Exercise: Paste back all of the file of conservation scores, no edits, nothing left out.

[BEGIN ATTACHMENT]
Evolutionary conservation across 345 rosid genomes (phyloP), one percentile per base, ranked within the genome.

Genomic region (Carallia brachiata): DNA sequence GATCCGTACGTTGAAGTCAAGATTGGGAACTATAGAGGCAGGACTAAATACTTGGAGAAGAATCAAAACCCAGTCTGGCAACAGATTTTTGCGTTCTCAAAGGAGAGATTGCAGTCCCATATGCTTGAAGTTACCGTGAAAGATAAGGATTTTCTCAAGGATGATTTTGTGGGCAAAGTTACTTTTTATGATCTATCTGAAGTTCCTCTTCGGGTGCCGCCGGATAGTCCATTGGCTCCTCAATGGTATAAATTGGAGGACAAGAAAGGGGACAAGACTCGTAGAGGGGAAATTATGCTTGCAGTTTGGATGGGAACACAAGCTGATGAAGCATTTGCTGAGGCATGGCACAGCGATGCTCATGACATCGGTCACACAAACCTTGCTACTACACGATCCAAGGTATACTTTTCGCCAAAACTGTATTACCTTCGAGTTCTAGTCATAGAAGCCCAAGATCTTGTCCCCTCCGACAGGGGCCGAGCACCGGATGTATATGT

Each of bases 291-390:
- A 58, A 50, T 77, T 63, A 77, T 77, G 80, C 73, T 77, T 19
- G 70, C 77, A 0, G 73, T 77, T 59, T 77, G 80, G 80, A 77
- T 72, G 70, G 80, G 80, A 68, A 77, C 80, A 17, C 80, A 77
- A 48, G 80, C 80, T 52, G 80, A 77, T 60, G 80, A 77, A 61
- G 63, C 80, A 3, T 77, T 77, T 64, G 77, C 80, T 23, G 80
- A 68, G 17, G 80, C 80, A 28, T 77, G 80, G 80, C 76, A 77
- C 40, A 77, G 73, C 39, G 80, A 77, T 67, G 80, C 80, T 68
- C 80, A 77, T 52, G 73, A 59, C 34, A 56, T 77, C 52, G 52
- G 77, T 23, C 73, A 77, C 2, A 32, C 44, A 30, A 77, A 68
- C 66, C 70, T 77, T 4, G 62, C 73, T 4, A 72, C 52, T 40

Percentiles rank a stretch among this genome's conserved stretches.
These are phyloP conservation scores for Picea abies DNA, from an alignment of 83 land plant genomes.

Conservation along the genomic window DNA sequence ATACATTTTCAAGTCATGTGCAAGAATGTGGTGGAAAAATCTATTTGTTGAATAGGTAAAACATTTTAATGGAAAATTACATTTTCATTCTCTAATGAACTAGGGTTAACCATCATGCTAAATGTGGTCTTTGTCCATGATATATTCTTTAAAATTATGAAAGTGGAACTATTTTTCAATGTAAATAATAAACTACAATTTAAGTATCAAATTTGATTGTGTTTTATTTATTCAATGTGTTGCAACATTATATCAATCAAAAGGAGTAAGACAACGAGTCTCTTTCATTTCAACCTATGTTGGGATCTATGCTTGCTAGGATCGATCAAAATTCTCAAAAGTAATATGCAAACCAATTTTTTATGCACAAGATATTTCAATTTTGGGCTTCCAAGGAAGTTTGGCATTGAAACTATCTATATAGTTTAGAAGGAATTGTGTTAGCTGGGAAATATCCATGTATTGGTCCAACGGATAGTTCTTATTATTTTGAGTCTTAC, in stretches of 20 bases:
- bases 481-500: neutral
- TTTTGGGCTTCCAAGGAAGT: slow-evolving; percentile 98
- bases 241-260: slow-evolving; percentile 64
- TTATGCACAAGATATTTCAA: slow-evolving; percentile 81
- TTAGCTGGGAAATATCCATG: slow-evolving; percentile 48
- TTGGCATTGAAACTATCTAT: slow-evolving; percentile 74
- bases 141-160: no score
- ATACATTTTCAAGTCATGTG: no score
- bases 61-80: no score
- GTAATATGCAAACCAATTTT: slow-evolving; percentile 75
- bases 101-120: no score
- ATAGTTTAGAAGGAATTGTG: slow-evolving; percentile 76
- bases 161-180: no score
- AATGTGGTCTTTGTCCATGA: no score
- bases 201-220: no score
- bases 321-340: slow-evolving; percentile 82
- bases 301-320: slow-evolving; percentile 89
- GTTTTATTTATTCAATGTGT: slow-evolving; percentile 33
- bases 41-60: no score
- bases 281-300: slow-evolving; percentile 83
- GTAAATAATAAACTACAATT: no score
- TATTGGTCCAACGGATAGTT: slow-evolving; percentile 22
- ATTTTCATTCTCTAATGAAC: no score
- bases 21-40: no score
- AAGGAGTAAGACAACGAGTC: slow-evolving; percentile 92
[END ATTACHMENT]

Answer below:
Evolutionary conservation across 345 rosid genomes (phyloP), one percentile per base, ranked within the genome.

Genomic region (Carallia brachiata): DNA sequence GATCCGTACGTTGAAGTCAAGATTGGGAACTATAGAGGCAGGACTAAATACTTGGAGAAGAATCAAAACCCAGTCTGGCAACAGATTTTTGCGTTCTCAAAGGAGAGATTGCAGTCCCATATGCTTGAAGTTACCGTGAAAGATAAGGATTTTCTCAAGGATGATTTTGTGGGCAAAGTTACTTTTTATGATCTATCTGAAGTTCCTCTTCGGGTGCCGCCGGATAGTCCATTGGCTCCTCAATGGTATAAATTGGAGGACAAGAAAGGGGACAAGACTCGTAGAGGGGAAATTATGCTTGCAGTTTGGATGGGAACACAAGCTGATGAAGCATTTGCTGAGGCATGGCACAGCGATGCTCATGACATCGGTCACACAAACCTTGCTACTACACGATCCAAGGTATACTTTTCGCCAAAACTGTATTACCTTCGAGTTCTAGTCATAGAAGCCCAAGATCTTGTCCCCTCCGACAGGGGCCGAGCACCGGATGTATATGT

Each of bases 291-390:
- A 58, A 50, T 77, T 63, A 77, T 77, G 80, C 73, T 77, T 19
- G 70, C 77, A 0, G 73, T 77, T 59, T 77, G 80, G 80, A 77
- T 72, G 70, G 80, G 80, A 68, A 77, C 80, A 17, C 80, A 77
- A 48, G 80, C 80, T 52, G 80, A 77, T 60, G 80, A 77, A 61
- G 63, C 80, A 3, T 77, T 77, T 64, G 77, C 80, T 23, G 80
- A 68, G 17, G 80, C 80, A 28, T 77, G 80, G 80, C 76, A 77
- C 40, A 77, G 73, C 39, G 80, A 77, T 67, G 80, C 80, T 68
- C 80, A 77, T 52, G 73, A 59, C 34, A 56, T 77, C 52, G 52
- G 77, T 23, C 73, A 77, C 2, A 32, C 44, A 30, A 77, A 68
- C 66, C 70, T 77, T 4, G 62, C 73, T 4, A 72, C 52, T 40

Percentiles rank a stretch among this genome's conserved stretches.
These are phyloP conservation scores for Picea abies DNA, from an alignment of 83 land plant genomes.

Conservation along the genomic window DNA sequence ATACATTTTCAAGTCATGTGCAAGAATGTGGTGGAAAAATCTATTTGTTGAATAGGTAAAACATTTTAATGGAAAATTACATTTTCATTCTCTAATGAACTAGGGTTAACCATCATGCTAAATGTGGTCTTTGTCCATGATATATTCTTTAAAATTATGAAAGTGGAACTATTTTTCAATGTAAATAATAAACTACAATTTAAGTATCAAATTTGATTGTGTTTTATTTATTCAATGTGTTGCAACATTATATCAATCAAAAGGAGTAAGACAACGAGTCTCTTTCATTTCAACCTATGTTGGGATCTATGCTTGCTAGGATCGATCAAAATTCTCAAAAGTAATATGCAAACCAATTTTTTATGCACAAGATATTTCAATTTTGGGCTTCCAAGGAAGTTTGGCATTGAAACTATCTATATAGTTTAGAAGGAATTGTGTTAGCTGGGAAATATCCATGTATTGGTCCAACGGATAGTTCTTATTATTTTGAGTCTTAC, in stretches of 20 bases:
- bases 481-500: neutral
- TTTTGGGCTTCCAAGGAAGT: slow-evolving; percentile 98
- bases 241-260: slow-evolving; percentile 64
- TTATGCACAAGATATTTCAA: slow-evolving; percentile 81
- TTAGCTGGGAAATATCCATG: slow-evolving; percentile 48
- TTGGCATTGAAACTATCTAT: slow-evolving; percentile 74
- bases 141-160: no score
- ATACATTTTCAAGTCATGTG: no score
- bases 61-80: no score
- GTAATATGCAAACCAATTTT: slow-evolving; percentile 75
- bases 101-120: no score
- ATAGTTTAGAAGGAATTGTG: slow-evolving; percentile 76
- bases 161-180: no score
- AATGTGGTCTTTGTCCATGA: no score
- bases 201-220: no score
- bases 321-340: slow-evolving; percentile 82
- bases 301-320: slow-evolving; percentile 89
- GTTTTATTTATTCAATGTGT: slow-evolving; percentile 33
- bases 41-60: no score
- bases 281-300: slow-evolving; percentile 83
- GTAAATAATAAACTACAATT: no score
- TATTGGTCCAACGGATAGTT: slow-evolving; percentile 22
- ATTTTCATTCTCTAATGAAC: no score
- bases 21-40: no score
- AAGGAGTAAGACAACGAGTC: slow-evolving; percentile 92